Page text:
“Lodi’s legacy is ours to continue through action and advocacy. anoxic zone As friends of Tibet, we stand united with Tibetans in their journey to win the freedom to teach their culture and their religion to their children in their own language. The situation in Tibet is a challenge to the conscience of the world. If we do not speak out for human rights in Tibet and China because of commercial interests, then we lose all moral authority to talk about human rights in any other place in the world. May it bring comfort to Lodi’s loved ones that so many share in their sorrow and in their appreciation of the legacy he has left us.”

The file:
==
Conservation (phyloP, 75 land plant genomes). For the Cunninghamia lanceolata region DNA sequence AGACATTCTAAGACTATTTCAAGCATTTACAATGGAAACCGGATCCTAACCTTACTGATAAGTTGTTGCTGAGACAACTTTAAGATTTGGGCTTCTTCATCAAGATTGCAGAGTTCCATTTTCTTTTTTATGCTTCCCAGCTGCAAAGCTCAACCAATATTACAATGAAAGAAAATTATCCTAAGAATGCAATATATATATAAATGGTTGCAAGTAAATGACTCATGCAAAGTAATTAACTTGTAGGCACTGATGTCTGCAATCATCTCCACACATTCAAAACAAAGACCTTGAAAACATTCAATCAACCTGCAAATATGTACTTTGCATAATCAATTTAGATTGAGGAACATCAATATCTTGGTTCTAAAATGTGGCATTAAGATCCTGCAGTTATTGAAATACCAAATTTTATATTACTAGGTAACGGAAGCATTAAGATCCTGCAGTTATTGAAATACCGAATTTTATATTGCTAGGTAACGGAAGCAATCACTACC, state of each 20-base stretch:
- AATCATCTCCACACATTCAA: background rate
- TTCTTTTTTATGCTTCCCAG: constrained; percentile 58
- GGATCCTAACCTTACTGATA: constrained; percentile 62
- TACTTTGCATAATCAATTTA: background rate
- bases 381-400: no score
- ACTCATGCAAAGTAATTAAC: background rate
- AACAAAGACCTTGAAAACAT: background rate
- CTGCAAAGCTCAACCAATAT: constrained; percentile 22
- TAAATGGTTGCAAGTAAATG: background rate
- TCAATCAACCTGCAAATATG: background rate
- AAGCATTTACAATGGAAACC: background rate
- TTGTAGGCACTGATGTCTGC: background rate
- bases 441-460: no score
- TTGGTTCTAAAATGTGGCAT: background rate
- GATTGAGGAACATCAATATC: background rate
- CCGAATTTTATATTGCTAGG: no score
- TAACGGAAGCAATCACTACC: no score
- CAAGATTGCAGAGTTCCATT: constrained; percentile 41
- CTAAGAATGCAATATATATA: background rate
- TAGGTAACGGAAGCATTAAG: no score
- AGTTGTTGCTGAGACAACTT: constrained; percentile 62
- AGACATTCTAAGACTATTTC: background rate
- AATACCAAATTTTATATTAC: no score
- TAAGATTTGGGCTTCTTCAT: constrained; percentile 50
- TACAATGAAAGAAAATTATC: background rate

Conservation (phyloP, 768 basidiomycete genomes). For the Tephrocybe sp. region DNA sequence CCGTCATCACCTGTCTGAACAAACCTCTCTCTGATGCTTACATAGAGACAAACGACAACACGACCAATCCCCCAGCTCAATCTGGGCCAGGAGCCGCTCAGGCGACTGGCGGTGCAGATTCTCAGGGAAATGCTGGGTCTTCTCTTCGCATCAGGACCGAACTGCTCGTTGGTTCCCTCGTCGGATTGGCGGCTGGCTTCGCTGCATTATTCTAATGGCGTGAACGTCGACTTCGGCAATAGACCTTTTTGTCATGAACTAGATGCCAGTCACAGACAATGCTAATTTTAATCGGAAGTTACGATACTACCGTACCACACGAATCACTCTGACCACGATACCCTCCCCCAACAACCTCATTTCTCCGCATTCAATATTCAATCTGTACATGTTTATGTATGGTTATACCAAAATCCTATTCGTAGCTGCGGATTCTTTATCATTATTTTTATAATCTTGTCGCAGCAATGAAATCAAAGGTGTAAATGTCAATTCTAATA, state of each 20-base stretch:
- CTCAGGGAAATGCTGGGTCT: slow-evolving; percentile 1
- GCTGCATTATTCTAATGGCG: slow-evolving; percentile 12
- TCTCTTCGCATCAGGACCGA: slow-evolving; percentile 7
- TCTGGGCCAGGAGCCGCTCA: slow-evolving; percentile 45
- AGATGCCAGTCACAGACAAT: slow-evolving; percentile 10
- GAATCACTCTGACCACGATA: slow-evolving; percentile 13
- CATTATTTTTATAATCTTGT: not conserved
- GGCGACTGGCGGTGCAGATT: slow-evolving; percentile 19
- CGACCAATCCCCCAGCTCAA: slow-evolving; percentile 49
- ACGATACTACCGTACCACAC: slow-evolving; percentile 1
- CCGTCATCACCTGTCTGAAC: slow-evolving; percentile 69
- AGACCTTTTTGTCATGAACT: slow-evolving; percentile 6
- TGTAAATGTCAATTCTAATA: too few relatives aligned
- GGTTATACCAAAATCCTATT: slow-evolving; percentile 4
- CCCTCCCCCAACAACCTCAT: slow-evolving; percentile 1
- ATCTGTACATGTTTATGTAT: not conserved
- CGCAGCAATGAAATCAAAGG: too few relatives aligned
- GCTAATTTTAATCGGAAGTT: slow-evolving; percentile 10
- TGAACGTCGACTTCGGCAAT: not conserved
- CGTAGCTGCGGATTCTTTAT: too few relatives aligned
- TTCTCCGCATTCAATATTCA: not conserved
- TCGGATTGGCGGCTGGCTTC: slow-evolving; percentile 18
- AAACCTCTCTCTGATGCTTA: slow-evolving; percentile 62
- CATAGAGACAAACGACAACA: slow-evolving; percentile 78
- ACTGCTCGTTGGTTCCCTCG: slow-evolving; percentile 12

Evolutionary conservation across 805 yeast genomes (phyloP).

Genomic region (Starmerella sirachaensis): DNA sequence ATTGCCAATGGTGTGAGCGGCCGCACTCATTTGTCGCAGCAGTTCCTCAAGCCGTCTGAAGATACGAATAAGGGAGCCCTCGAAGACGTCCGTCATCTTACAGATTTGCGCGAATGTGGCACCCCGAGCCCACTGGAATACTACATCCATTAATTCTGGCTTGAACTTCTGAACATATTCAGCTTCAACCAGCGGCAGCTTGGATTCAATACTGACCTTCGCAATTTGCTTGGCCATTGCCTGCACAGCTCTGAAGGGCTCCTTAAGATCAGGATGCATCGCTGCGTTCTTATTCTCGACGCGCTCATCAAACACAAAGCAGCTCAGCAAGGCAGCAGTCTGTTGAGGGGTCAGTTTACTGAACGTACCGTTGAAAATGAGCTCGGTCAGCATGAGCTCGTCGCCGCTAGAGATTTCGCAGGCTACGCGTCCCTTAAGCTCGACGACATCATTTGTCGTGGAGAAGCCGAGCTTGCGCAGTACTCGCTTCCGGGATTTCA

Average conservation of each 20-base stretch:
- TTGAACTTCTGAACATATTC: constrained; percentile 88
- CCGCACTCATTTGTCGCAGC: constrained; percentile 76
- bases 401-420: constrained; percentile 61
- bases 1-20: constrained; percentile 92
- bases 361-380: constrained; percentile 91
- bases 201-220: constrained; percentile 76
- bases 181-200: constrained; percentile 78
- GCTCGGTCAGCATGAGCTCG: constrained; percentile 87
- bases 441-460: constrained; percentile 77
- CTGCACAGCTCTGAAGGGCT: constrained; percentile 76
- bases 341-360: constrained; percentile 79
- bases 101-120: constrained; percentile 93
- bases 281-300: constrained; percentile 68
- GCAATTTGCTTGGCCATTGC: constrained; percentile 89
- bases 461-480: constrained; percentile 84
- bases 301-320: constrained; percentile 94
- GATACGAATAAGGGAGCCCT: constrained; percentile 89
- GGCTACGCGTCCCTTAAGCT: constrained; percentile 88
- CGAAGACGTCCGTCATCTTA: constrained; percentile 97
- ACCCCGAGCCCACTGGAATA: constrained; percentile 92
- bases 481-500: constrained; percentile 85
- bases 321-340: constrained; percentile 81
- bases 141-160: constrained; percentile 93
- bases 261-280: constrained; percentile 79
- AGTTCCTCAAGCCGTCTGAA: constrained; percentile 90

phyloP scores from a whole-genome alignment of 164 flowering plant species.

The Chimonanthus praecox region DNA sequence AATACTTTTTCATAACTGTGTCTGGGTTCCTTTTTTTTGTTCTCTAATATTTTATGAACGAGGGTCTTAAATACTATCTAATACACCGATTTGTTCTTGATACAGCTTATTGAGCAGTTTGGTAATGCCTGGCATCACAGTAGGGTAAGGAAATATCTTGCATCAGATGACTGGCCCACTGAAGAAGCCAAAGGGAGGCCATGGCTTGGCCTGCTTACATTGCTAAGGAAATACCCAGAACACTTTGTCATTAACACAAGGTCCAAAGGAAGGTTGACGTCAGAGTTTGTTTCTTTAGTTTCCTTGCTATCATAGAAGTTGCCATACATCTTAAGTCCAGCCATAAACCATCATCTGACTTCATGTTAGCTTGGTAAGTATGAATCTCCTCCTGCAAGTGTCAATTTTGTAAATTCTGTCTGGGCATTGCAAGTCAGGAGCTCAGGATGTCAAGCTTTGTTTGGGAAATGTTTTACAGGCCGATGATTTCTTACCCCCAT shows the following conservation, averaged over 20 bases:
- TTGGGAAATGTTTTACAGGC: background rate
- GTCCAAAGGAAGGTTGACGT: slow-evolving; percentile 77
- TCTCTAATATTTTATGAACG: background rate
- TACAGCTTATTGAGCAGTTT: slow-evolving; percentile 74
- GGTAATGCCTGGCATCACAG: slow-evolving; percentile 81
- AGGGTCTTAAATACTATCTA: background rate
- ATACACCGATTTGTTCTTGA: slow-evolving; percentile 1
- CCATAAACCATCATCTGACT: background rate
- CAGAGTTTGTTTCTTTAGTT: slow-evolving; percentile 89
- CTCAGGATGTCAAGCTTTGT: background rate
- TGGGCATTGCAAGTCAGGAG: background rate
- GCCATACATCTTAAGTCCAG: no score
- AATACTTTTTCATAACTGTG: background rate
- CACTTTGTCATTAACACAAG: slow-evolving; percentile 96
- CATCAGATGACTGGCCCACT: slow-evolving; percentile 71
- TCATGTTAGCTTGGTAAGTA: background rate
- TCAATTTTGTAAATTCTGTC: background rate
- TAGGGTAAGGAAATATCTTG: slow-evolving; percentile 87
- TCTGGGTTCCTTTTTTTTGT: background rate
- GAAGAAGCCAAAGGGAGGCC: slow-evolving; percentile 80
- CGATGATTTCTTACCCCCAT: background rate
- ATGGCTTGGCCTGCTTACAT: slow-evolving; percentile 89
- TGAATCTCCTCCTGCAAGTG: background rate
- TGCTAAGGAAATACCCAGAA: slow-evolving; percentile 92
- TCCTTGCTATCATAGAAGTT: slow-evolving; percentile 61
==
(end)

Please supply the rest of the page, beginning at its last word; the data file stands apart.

Mr. Gyari was born in 1949 into an influential family in Nyarong, Eastern Tibet and recognized as a reincarnation of Khenchen Jampal Dewé Nyima from Lumorap Monastery. As a young man, deeply affected by what he had seen of the brutal occupation of Tibet, Mr. Gyari longed to take up active resistance in order to help free his fellow Tibetans. He was selected to be educated as a translator for the resistance fighters being trained in the United States. However fate and circumstances intervened, and instead he became a journalist, first as the editor of Tibetan Freedom (a newspaper in Tibetan) and then of the Voice of Tibet (which subsequently became Tibetan Review), the first-ever English language publication by a Tibetan. Mr. Gyari continued to believe in the need for armed resistance in Tibet but also saw the need for a strong grassroots political movement among the younger generation of Tibetans. brain anoxia symptoms To pursue this, in 1970 Mr. Gyari, together with three close associates, established the Tibetan Youth Congress with the goal of motivating the younger generation of the Tibetan community to unify and pursue the political struggle for Tibet’s future. Mr. Gyari rose through the ranks of the Tibetan leadership, first as the Speaker of the Parliament and then later as a member of the Kashag (Cabinet). Mr. Gyari was one of the most dedicated and articulate proponents of the Dalai Lama’s Middle Way approach, which he called the most farsighted and brilliant strategy for the Tibetan people.